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Heart of the Southern War Machine: The Augusta Powder Works was an unparalleled accomplishment of mi

Time:2017-04-19 06:57Shoes websites Click:

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By Theodore P. Savas

A bearded Confederate colonel walked slowly to a tall flag pole and looked up at the oversized garrison banner snapping in the brisk afternoon breeze. It was late April 1865. President Jefferson Davis was escaping south, and the corpse of Abraham Lincoln was heading by rail to its final resting place in Illinois. With a heavy heart, the officer slowly hauled down his beloved flag. That act and a final order extinguished furnaces and brought the machinery that had run the Augusta Powder Works for more than three years to a disquieting halt. Colonel George Rains stood alone in the silence, gazing down the banks of the empty Augusta Canal that had sent his precious gunpowder to the armies of the Confederacy.

“To enter a great war without a supply of this essential material was appalling”

When Southern batteries opened on Fort Sumter on April 12, 1861, the young Confederacy’s entire supply of the gunpowder was barely enough for one month of active operations. The North was well-equipped to produce and supply its armies with gunpowder, but the Confederacy boasted only four small private mills (two each in South Carolina and Tennessee) that could barely keep up with local needs. “To enter a great war without a supply of this essential material,” Colonel Rains would one day write, “was appalling.”

Jefferson Davis and his chief of ordnance, Major Josiah Gorgas, unlike so many others, anticipated a prolonged and arduous conflict. But where could the Confederacy get its gunpowder? There was no effective or reliable means to procure it from abroad. The only viable solution was to construct a facility of sufficient magnitude to satisfy the needs of a nation at war.

Acting with celerity and sound judgment, Davis made the most important and impactful executive decision of his entire presidency: He selected Rains, then a major, for the thankless task of overseeing the Confederacy’s construction of a massive gunpowder production facility. A firm understanding of Rains’ education and work background is critical to appreciate what he would soon accomplish.

George Washington Rains was born in the New Bern, N.C., in 1817, a brother of future Confederate General and torpedo expert Gabriel Rains. He obtained an appointment from Alabama in 1838 to West Point, where he graduated first in scientific studies and third overall in the talented Class of 1842.

With a fresh commission as second lieutenant in the Engineer Corps, Rains garnered practical engineering experience constructing Fort Warren in Boston harbor. The monotony of such tasks bored the adventurous officer, who finagled the equivalent of a demotion by transferring to the 4th Artillery in 1843. After a year at Fort Monroe, Rains accepted a position as assistant professor at West Point, where he taught chemistry, geology, and mineralogy.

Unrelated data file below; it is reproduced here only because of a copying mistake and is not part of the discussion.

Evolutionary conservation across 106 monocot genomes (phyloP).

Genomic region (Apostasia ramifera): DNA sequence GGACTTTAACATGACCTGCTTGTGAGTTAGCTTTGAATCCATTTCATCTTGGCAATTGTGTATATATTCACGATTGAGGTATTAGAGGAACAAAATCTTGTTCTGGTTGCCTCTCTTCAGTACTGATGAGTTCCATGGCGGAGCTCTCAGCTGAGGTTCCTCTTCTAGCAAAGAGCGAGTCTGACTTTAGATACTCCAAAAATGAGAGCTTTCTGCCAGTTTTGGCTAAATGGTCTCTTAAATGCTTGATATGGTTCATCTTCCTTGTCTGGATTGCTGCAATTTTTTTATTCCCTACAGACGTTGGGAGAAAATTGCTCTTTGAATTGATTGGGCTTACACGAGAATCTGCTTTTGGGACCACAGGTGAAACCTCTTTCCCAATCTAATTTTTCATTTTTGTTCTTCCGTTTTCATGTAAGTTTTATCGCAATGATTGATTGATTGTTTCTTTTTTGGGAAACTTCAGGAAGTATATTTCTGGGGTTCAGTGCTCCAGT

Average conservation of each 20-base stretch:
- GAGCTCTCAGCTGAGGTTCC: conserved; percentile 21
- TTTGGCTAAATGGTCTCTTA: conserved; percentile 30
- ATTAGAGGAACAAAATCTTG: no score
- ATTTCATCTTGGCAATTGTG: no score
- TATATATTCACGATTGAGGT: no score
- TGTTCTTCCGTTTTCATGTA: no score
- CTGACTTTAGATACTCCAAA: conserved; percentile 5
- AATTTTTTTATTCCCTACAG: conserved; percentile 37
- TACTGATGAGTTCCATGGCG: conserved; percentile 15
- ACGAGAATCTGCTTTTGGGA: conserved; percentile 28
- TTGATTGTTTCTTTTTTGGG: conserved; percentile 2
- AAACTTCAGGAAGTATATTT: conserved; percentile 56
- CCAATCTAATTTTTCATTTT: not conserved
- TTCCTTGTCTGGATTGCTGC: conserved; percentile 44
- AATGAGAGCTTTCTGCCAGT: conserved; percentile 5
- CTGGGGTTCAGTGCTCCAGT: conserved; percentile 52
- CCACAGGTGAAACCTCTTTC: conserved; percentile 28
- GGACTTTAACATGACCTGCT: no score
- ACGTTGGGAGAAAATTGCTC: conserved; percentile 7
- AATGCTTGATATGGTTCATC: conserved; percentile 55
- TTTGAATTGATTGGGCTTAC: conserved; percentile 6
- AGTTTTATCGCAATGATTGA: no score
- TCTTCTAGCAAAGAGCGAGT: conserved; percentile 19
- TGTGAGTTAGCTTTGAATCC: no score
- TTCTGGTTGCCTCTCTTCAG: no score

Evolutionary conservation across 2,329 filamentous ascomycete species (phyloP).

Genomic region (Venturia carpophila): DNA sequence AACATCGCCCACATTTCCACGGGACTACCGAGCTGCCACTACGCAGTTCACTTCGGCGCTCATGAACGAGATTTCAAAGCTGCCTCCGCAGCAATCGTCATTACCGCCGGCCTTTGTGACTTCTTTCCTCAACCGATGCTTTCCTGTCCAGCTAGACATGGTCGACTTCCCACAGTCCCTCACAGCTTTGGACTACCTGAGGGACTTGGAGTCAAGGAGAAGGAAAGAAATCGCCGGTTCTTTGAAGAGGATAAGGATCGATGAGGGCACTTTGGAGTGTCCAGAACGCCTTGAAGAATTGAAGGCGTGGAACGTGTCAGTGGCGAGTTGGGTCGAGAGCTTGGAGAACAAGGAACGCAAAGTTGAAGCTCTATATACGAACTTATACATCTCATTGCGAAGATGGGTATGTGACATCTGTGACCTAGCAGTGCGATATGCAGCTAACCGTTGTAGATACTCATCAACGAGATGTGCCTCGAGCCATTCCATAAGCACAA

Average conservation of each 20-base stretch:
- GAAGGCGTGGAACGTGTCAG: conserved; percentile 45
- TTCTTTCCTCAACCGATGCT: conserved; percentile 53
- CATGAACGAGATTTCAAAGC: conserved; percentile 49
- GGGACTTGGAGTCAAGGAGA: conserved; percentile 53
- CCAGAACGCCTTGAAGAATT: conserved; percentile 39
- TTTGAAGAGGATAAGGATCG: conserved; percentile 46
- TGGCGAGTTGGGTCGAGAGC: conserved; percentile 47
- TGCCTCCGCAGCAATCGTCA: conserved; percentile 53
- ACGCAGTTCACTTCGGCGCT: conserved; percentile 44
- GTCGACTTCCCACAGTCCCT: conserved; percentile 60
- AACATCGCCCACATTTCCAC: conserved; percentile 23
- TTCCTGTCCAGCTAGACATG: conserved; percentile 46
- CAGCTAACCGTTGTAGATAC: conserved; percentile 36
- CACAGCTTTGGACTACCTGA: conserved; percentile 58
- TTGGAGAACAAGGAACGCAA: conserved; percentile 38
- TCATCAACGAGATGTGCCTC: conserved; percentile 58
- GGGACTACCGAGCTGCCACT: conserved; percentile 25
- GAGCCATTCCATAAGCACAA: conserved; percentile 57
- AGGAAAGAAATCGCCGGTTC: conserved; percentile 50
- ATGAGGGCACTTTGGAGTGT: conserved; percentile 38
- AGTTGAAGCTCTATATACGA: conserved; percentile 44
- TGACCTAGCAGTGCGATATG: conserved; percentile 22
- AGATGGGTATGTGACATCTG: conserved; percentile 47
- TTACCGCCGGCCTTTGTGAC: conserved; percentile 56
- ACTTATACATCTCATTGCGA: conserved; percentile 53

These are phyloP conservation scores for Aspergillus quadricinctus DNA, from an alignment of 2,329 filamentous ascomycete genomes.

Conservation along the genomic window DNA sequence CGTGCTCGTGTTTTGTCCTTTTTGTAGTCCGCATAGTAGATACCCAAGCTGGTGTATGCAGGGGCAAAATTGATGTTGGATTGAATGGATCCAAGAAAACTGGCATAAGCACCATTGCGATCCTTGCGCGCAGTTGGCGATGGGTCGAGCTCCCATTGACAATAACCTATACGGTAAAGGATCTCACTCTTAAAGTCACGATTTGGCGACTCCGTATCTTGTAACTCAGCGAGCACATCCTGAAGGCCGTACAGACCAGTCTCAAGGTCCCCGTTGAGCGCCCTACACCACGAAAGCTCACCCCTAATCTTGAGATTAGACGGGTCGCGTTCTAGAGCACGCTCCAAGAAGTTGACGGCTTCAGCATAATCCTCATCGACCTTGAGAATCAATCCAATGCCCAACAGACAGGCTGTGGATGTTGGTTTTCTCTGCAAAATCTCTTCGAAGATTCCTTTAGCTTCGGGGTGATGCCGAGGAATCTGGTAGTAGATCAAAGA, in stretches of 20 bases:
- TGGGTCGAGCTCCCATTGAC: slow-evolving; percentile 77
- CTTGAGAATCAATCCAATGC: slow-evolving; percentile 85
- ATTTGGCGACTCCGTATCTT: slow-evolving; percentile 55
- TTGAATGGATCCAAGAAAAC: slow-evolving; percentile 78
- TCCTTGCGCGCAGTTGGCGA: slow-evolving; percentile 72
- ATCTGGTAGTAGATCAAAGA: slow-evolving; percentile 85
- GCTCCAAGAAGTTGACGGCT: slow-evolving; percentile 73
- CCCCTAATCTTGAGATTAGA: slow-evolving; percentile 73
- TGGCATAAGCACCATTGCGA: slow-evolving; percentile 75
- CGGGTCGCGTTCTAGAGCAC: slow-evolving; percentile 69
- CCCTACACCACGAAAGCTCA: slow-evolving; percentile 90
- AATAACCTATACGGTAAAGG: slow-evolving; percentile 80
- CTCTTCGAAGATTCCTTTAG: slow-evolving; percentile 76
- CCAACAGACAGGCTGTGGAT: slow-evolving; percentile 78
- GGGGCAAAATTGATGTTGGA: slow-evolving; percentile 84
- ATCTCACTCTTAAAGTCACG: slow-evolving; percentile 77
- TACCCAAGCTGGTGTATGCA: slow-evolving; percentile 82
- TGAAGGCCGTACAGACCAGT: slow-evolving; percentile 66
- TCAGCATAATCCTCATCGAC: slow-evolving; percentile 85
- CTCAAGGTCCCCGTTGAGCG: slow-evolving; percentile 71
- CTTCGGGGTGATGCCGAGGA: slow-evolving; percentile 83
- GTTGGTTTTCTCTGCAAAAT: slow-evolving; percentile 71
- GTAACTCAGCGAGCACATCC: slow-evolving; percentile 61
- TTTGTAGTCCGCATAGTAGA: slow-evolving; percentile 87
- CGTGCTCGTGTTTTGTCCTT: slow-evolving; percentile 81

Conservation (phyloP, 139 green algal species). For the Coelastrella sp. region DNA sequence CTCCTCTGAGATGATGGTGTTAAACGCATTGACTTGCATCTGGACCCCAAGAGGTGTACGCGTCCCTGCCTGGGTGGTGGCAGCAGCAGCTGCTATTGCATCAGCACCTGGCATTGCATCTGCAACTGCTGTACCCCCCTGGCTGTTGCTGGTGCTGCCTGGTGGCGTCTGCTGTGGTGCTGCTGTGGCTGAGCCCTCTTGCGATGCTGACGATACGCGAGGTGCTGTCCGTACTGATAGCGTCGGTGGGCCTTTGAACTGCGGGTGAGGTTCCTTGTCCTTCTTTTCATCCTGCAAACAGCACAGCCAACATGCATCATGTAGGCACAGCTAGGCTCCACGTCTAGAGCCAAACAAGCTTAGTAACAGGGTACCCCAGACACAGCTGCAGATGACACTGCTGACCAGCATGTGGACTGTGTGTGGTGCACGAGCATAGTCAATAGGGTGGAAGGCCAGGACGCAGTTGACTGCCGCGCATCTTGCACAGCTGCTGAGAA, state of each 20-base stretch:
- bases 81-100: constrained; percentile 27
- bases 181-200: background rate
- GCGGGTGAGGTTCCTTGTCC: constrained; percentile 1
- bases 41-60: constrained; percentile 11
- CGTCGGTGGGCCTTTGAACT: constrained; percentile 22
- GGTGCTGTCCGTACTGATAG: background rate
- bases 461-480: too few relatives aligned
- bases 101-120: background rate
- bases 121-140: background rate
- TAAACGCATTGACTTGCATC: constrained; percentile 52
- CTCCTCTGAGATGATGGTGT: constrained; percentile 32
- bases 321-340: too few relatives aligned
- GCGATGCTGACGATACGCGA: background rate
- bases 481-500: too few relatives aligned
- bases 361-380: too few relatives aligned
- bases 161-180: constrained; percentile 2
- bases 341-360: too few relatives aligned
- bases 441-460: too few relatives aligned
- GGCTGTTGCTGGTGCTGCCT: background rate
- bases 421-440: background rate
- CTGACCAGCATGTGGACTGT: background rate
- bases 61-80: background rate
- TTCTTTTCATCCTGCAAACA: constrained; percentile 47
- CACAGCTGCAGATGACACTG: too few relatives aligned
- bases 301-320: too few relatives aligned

Rains resigned his position when the Mexican War began and rejoined his artillery regiment. He initially oversaw the Quartermaster’s Depot at Port Isabel, Texas, but spent most of the war serving as aide de camp to General Gideon Pillow. The North Carolina native was brevetted twice for bravery under fire, and was the first American to enter enemy-held Veracruz, where he negotiated the exchange of prisoners.

After the war Rains served at Fort Hamilton in New York, where he met and married Francis Ramsdell, the daughter of a wealthy Northern industrialist. Six months later he resigned from the Army to become president and partner (with his father-in-law) of the Washington Iron Works in Newburgh, N.Y. There, he obtained patents relating to steam engines and boilers, managed a large number of employees, and acquired practical manufacturing and inventive experience. Rains’ resumé by the time of the Civil War included combat, staff, quartermaster, and diplomatic experience, together with private sector manufacturing and management knowledge.

Soon after the fall of Fort Sumter, Rains left New York for Richmond, where he was commissioned major of artillery in early July 1861. Once again he found himself in uniform, only this time it was Confederate gray.

Davis placed a nearly impossible task on Rains’ shoulders: Search the Confederacy for a central location upon which to construct a powder mill, “of sufficient magnitude to supply the armies in the field and the artillery of the forts and coastal defenses.” With that carte blanche, Rains left Richmond on July 10, 1861, for what he described as a “rapid rail tour” of the new Confederacy. “I almost lived on the railroad cars,” Rains later wrote, “devising plans, examining the country for a location, hunting up materials…and employing more or less every available machine shop and foundry from Virginia to Louisiana.” He quickly focused on northeastern Georgia, for just 10 days later he settled upon Augusta as the home for his proposed complex.

Heart of the Southern War Machine: The Augusta Powder Works was an unparalleled accomplishment of mi

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